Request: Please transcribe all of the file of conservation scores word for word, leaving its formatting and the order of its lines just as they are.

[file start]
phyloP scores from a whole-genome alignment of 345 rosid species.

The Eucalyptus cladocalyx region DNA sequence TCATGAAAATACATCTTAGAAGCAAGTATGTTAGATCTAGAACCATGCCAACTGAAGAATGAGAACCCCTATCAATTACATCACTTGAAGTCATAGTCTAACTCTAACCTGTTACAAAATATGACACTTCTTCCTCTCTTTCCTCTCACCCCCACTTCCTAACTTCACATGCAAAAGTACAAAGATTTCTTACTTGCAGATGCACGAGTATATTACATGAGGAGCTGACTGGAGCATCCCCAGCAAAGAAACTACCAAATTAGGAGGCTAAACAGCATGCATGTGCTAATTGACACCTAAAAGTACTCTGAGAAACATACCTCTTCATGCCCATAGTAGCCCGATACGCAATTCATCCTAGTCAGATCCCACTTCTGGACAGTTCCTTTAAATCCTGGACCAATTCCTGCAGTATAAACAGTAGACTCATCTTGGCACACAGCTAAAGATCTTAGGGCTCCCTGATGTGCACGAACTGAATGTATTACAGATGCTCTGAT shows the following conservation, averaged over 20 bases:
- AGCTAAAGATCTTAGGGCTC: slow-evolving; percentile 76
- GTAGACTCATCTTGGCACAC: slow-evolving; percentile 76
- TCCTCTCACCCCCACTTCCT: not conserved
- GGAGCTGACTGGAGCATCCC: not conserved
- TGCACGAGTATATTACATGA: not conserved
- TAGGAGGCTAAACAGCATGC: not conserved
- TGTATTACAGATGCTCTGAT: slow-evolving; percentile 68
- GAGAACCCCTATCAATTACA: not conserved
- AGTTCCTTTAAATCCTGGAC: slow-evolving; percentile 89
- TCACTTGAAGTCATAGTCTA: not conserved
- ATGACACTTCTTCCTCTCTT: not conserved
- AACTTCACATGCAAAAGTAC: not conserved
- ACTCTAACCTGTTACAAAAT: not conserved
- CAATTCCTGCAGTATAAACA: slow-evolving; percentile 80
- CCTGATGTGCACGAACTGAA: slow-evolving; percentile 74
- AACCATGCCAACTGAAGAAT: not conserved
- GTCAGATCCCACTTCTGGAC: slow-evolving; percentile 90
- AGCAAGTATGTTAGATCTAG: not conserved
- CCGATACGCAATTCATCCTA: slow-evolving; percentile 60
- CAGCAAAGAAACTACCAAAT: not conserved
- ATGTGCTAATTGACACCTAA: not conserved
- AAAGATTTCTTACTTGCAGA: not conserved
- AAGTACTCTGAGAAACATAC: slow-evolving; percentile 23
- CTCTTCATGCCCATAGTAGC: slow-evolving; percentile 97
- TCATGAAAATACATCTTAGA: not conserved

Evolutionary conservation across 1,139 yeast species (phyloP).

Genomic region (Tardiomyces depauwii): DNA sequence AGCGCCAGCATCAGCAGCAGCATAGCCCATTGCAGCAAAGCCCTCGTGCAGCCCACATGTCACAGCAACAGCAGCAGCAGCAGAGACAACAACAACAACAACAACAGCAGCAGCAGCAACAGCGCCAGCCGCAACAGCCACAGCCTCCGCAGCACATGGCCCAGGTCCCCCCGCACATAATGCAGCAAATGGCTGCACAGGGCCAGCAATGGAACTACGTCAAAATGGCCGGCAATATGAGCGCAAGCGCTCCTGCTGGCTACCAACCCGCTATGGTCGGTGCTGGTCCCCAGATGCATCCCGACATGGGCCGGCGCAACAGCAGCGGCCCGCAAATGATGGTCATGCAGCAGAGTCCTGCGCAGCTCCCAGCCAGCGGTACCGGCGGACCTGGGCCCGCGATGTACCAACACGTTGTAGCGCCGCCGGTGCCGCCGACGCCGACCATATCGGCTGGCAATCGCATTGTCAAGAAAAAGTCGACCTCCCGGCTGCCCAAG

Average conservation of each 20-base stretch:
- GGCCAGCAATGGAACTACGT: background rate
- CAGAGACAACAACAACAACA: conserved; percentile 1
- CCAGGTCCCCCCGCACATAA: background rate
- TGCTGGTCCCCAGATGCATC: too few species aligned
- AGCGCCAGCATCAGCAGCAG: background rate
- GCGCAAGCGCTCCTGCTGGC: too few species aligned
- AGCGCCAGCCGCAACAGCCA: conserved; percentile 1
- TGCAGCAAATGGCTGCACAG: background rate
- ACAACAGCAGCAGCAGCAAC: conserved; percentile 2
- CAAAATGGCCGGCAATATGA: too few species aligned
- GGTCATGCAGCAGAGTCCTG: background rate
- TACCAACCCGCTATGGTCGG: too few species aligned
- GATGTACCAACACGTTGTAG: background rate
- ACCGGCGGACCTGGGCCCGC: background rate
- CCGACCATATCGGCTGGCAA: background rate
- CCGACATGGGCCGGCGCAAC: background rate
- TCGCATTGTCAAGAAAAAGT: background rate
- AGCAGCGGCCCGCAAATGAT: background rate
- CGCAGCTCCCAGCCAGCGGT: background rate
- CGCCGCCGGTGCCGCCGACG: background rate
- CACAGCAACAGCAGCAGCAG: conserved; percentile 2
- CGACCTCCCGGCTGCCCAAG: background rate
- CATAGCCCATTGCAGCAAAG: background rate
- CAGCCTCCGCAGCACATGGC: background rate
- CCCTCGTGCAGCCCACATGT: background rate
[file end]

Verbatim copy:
phyloP scores from a whole-genome alignment of 345 rosid species.

The Eucalyptus cladocalyx region DNA sequence TCATGAAAATACATCTTAGAAGCAAGTATGTTAGATCTAGAACCATGCCAACTGAAGAATGAGAACCCCTATCAATTACATCACTTGAAGTCATAGTCTAACTCTAACCTGTTACAAAATATGACACTTCTTCCTCTCTTTCCTCTCACCCCCACTTCCTAACTTCACATGCAAAAGTACAAAGATTTCTTACTTGCAGATGCACGAGTATATTACATGAGGAGCTGACTGGAGCATCCCCAGCAAAGAAACTACCAAATTAGGAGGCTAAACAGCATGCATGTGCTAATTGACACCTAAAAGTACTCTGAGAAACATACCTCTTCATGCCCATAGTAGCCCGATACGCAATTCATCCTAGTCAGATCCCACTTCTGGACAGTTCCTTTAAATCCTGGACCAATTCCTGCAGTATAAACAGTAGACTCATCTTGGCACACAGCTAAAGATCTTAGGGCTCCCTGATGTGCACGAACTGAATGTATTACAGATGCTCTGAT shows the following conservation, averaged over 20 bases:
- AGCTAAAGATCTTAGGGCTC: slow-evolving; percentile 76
- GTAGACTCATCTTGGCACAC: slow-evolving; percentile 76
- TCCTCTCACCCCCACTTCCT: not conserved
- GGAGCTGACTGGAGCATCCC: not conserved
- TGCACGAGTATATTACATGA: not conserved
- TAGGAGGCTAAACAGCATGC: not conserved
- TGTATTACAGATGCTCTGAT: slow-evolving; percentile 68
- GAGAACCCCTATCAATTACA: not conserved
- AGTTCCTTTAAATCCTGGAC: slow-evolving; percentile 89
- TCACTTGAAGTCATAGTCTA: not conserved
- ATGACACTTCTTCCTCTCTT: not conserved
- AACTTCACATGCAAAAGTAC: not conserved
- ACTCTAACCTGTTACAAAAT: not conserved
- CAATTCCTGCAGTATAAACA: slow-evolving; percentile 80
- CCTGATGTGCACGAACTGAA: slow-evolving; percentile 74
- AACCATGCCAACTGAAGAAT: not conserved
- GTCAGATCCCACTTCTGGAC: slow-evolving; percentile 90
- AGCAAGTATGTTAGATCTAG: not conserved
- CCGATACGCAATTCATCCTA: slow-evolving; percentile 60
- CAGCAAAGAAACTACCAAAT: not conserved
- ATGTGCTAATTGACACCTAA: not conserved
- AAAGATTTCTTACTTGCAGA: not conserved
- AAGTACTCTGAGAAACATAC: slow-evolving; percentile 23
- CTCTTCATGCCCATAGTAGC: slow-evolving; percentile 97
- TCATGAAAATACATCTTAGA: not conserved

Evolutionary conservation across 1,139 yeast species (phyloP).

Genomic region (Tardiomyces depauwii): DNA sequence AGCGCCAGCATCAGCAGCAGCATAGCCCATTGCAGCAAAGCCCTCGTGCAGCCCACATGTCACAGCAACAGCAGCAGCAGCAGAGACAACAACAACAACAACAACAGCAGCAGCAGCAACAGCGCCAGCCGCAACAGCCACAGCCTCCGCAGCACATGGCCCAGGTCCCCCCGCACATAATGCAGCAAATGGCTGCACAGGGCCAGCAATGGAACTACGTCAAAATGGCCGGCAATATGAGCGCAAGCGCTCCTGCTGGCTACCAACCCGCTATGGTCGGTGCTGGTCCCCAGATGCATCCCGACATGGGCCGGCGCAACAGCAGCGGCCCGCAAATGATGGTCATGCAGCAGAGTCCTGCGCAGCTCCCAGCCAGCGGTACCGGCGGACCTGGGCCCGCGATGTACCAACACGTTGTAGCGCCGCCGGTGCCGCCGACGCCGACCATATCGGCTGGCAATCGCATTGTCAAGAAAAAGTCGACCTCCCGGCTGCCCAAG

Average conservation of each 20-base stretch:
- GGCCAGCAATGGAACTACGT: background rate
- CAGAGACAACAACAACAACA: conserved; percentile 1
- CCAGGTCCCCCCGCACATAA: background rate
- TGCTGGTCCCCAGATGCATC: too few species aligned
- AGCGCCAGCATCAGCAGCAG: background rate
- GCGCAAGCGCTCCTGCTGGC: too few species aligned
- AGCGCCAGCCGCAACAGCCA: conserved; percentile 1
- TGCAGCAAATGGCTGCACAG: background rate
- ACAACAGCAGCAGCAGCAAC: conserved; percentile 2
- CAAAATGGCCGGCAATATGA: too few species aligned
- GGTCATGCAGCAGAGTCCTG: background rate
- TACCAACCCGCTATGGTCGG: too few species aligned
- GATGTACCAACACGTTGTAG: background rate
- ACCGGCGGACCTGGGCCCGC: background rate
- CCGACCATATCGGCTGGCAA: background rate
- CCGACATGGGCCGGCGCAAC: background rate
- TCGCATTGTCAAGAAAAAGT: background rate
- AGCAGCGGCCCGCAAATGAT: background rate
- CGCAGCTCCCAGCCAGCGGT: background rate
- CGCCGCCGGTGCCGCCGACG: background rate
- CACAGCAACAGCAGCAGCAG: conserved; percentile 2
- CGACCTCCCGGCTGCCCAAG: background rate
- CATAGCCCATTGCAGCAAAG: background rate
- CAGCCTCCGCAGCACATGGC: background rate
- CCCTCGTGCAGCCCACATGT: background rate